A Decision in The Hague Sends Tribal Tremors Through Kenya

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Paul Vreeker / AFP / Getty Images

Uhuru Muigai Kenyatta (R) and a member of the Defense Council (L) attend a hearing at the International Criminal Court (ICC) in The Hague, on September 21, 2011.

With its ruling Monday that Kenya’s deputy prime minister and richest man must stand trial for crimes against humanity, the International Criminal Court delivered a body blow to the impunity enjoyed by the elites who all too often dominate developing world politics. The International Criminal Court at The Hague ruled that four Kenyans must stand trial, accused of inciting weeks of tribal violence that erupted after a disputed December 2007 presidential election in which more than 1,000 people died and around half a million lost their homes. The four include deputy premier and finance minister Uhuru Kenyatta, son of Kenya’s founding father and president-for-life, Jomo Kenyatta, worth $500 million according to Forbes magazine and a candidate for President in fresh elections expected in a year. Also indicted was William Ruto, a firebrand fellow candidate and former education minister. The remaining two are the current President’s top aide and a radio presenter.

The chief beneficiary of today’s judgment is Kenya’s Prime Minister, Raila Odinga, who is running against both Kenyatta and Ruto for President. The indictment’s effect on Kenya’s sometimes incendiary tribal divisions is far less certain, however.

Kenyatta and Ruto both immediately vowed to appeal the ruling and to continue their campaigns regardless. “They are going to be serious players,” says Macharia Munene, a professor at the United States International University in Nairobi. “They should not be ruled out.” And across Kenya the judgment stirred memories of the tribal rivalries that so scarred the East African country in 2007-8. Different groups broadcast messages of support either for Kenyatta, a Kikuyu, or Ruto, a Kalenjin. (By contrast, Odinga is a Luo from western Kenya). One editor at the state-run Kenya Broadcasting Company blasted the ICC decision on Twitter, saying Kenyatta did the right thing during the post-election violence by “fighting for Kikuyus, who were being hammered all over.” In a Kalenjin-heavy Nairobi slum, a youth organization quickly put up a chalked sign listing the four suspects with the message “We Are With You” in Swahili. Philip Tambo, an accountant who, like many residents of Nairobi, was discussing the news in the capital’s street, commented: “Kenyans are so tribal you will find so many people who support them and even end up voting for them.”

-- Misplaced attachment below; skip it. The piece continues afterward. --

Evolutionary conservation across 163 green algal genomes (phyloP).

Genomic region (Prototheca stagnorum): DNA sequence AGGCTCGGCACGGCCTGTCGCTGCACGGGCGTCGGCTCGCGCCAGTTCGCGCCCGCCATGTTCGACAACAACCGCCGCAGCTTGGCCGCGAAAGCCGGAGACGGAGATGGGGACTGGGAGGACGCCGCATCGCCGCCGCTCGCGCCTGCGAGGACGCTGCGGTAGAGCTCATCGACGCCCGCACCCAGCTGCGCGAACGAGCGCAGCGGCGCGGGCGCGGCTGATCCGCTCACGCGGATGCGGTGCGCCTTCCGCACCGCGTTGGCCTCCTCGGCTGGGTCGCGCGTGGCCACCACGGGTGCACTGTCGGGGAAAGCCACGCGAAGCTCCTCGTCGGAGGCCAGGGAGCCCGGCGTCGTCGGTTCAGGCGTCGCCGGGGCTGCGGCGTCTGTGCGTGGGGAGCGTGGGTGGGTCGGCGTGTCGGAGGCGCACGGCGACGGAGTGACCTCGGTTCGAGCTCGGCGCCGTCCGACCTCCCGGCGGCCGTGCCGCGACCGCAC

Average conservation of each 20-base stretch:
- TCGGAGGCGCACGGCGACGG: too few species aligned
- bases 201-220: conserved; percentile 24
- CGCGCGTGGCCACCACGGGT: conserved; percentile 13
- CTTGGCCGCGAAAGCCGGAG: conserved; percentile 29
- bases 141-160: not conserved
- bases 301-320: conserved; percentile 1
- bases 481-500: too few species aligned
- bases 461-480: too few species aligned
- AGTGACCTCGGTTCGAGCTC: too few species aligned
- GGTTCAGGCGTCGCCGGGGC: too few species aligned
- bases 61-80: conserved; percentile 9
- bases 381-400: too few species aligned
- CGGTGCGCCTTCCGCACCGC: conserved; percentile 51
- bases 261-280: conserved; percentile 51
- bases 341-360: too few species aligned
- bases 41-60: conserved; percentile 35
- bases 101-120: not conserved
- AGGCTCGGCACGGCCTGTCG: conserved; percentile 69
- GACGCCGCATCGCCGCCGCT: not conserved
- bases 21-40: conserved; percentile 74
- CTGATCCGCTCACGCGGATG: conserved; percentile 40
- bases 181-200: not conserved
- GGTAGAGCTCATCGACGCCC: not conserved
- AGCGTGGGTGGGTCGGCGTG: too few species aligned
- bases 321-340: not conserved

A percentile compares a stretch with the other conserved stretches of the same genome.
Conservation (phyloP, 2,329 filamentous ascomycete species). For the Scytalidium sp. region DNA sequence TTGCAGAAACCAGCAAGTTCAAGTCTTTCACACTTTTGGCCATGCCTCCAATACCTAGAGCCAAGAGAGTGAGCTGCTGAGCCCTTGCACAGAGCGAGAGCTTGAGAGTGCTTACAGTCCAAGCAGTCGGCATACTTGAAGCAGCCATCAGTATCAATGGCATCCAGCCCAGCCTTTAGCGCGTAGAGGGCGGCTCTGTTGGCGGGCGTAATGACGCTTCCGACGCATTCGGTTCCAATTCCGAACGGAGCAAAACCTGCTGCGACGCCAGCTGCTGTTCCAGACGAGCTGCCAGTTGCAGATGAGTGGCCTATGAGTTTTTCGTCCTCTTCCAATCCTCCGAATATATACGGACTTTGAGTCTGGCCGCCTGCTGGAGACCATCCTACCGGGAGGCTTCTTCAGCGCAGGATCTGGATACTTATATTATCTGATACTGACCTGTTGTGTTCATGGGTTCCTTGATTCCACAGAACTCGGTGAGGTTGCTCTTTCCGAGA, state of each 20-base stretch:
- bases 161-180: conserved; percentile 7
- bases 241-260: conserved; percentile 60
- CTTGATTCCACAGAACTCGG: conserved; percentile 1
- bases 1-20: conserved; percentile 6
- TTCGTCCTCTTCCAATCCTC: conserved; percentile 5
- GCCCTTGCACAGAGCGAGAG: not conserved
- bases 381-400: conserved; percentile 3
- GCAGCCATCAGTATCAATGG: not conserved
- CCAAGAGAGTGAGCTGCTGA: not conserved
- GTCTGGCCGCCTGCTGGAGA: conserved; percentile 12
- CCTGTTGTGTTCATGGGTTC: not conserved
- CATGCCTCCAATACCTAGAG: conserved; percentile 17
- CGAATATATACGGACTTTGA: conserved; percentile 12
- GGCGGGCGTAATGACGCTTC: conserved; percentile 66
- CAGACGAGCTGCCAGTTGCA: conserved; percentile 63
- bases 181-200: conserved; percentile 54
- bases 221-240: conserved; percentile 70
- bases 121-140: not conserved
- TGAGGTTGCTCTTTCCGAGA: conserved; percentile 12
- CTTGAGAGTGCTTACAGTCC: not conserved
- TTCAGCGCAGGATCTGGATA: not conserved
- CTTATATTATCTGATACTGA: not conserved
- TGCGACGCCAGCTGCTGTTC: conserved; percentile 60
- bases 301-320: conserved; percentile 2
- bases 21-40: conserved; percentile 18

The presidential campaign could be incendiary. Kenyatta, Ruto, and their allies complain that neither Odinga nor President Mwai Kibaki, the country’s two top leaders, are charged by the ICC’s chief prosecutor, Luis Moreno-Ocampo. At the heart of Kenya’s divisions are rival claims to land. In particular, the country’s land-rich, mostly Kikuyu elite fear the ascent of reformist-minded Odinga, who comes from the long-marginalized Luo on the shores of Lake Victoria. (Barack Obama, Sr., father of the U.S. President, was also Luo and struggled with tribalism all his life). Odinga’s supporters, meanwhile, vehemently believe the last election was stolen from him.

After months of talks brokered by former United Nations secretary-general Kofi Anna, Odinga and Kibaki eventually forged a compromise, and a coalition government, and have since presided over steady economic growth, particularly a burgeoning IT sector, and the passage of a much-needed new constitution. Some fear the ICC’s judgment, coupled with the tension of a new election, could undermine those gains, and even promises a replay of the violence. Others argue it might prove healing, and reveal a nation far less willing to follow the chauvinist and [EM] as many now profess they realize [EM] self-serving instincts of its politicians. Public opinion polls have consistently shown the public strongly supports the ICC trials.

Kenya isn’t the only one on trial: so too, many contend, is the ICC, with implications for all Africa. All of the ICC’s current cases are in African countries and, with orchestrated violence a regular feature in other parts of the world, many of Africa’s leaders complain loudly about racist bias or neo-colonialism. The more Kenya’s population can demonstrate support for the court and an intolerance for a ruling elite who have freely stolen from them and encouraged them to violence, the more those arguments will sound hollow.

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